The study, which was published in Cell, described how a single type of mouse stem cell self-organised to generate the three tissue types that form a blastocyst. Scientists hope that these blastoids may aid understanding of embryo development and defects in early pregnancy.
'The embryo models could be studied in dishes to better understand early mammalian development, optimise IVF conditions and screen drugs for their potential to cause birth defects', said author Dr Jun Wu from the University of Texas Southwestern Medical Centre. 'Our goal is to have a scalable system for producing hundreds or even thousands of these embryo-like structures.'
Wu's team observed that extended pluripotent stem (EPS) cell lines, originated from either mouse embryonic cells or from ear skin cells, could self-organise into blastoids comparable to blastocysts at day 3.5. For this, the stem cells were cultured in a three-dimensional system, using appropriate cell culture media, and adding a range of growth factors and signalling molecules.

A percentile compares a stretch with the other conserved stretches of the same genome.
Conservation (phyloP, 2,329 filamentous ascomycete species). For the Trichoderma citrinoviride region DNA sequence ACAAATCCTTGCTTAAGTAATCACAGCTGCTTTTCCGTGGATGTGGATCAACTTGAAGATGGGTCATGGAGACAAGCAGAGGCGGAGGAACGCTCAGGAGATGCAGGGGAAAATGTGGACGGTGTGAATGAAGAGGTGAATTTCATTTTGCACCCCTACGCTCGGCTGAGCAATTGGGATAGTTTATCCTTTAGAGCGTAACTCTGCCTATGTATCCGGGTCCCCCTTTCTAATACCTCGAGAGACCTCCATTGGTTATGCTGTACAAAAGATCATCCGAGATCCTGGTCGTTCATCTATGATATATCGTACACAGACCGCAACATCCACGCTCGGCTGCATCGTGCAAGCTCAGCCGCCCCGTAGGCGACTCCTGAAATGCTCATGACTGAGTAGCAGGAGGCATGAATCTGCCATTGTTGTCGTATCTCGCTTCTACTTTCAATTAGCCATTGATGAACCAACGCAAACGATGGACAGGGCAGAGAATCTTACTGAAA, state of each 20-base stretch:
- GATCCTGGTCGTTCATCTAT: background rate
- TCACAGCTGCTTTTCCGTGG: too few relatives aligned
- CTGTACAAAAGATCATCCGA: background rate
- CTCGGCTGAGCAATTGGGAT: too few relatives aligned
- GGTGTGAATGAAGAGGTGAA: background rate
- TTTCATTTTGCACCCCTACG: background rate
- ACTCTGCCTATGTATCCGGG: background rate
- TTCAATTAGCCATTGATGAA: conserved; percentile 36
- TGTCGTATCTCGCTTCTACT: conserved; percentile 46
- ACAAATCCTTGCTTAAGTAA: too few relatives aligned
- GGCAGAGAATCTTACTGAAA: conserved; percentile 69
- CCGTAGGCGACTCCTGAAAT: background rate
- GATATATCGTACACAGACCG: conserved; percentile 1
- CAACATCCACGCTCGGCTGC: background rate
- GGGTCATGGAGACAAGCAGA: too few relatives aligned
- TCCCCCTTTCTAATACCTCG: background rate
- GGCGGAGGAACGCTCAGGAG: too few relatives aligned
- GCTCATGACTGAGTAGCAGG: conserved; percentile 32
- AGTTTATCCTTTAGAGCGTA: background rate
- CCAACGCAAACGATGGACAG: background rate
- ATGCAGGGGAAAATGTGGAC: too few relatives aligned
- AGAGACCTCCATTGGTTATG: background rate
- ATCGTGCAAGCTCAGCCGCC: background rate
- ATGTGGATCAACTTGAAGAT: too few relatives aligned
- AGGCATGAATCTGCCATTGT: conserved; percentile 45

The resulting EPS blastoids contained cells reflecting all three cell lineages found in embryonic blastocysts: the trophectoderm which gives rise to the placenta and the embryo-forming primitive endoderm and epiblast.
'They essentially did the job on their own – you could see the cells that would become the placental tissue moving to the outside while others that would form the fetus moved to the inside,' Dr Wu said.
However, analysis showed that although gene expression in EPS blastoids was similar to blastocysts, there were some observable differences. Furthermore, when implanted into the uteruses of surrogate mice, EPS blastoids only induced malformed irregular placenta precursors and embryonic tissues, which did not develop into fetuses.
The authors hope to improve their protocol based on the observed differences so that fully functional blastoids can be established in the future.
'The real holy grail is: can you do this with human stem cells,' Professor Janet Rossant from the University of Toronto – who was not involved in the study – told the Scientist. 'These stem cell–derived embryo models may not completely mimic normal development, but it might be enough to get you a little bit further in understanding the ways that the extraembryonic and the embryonic lineages can talk to each other in human development.'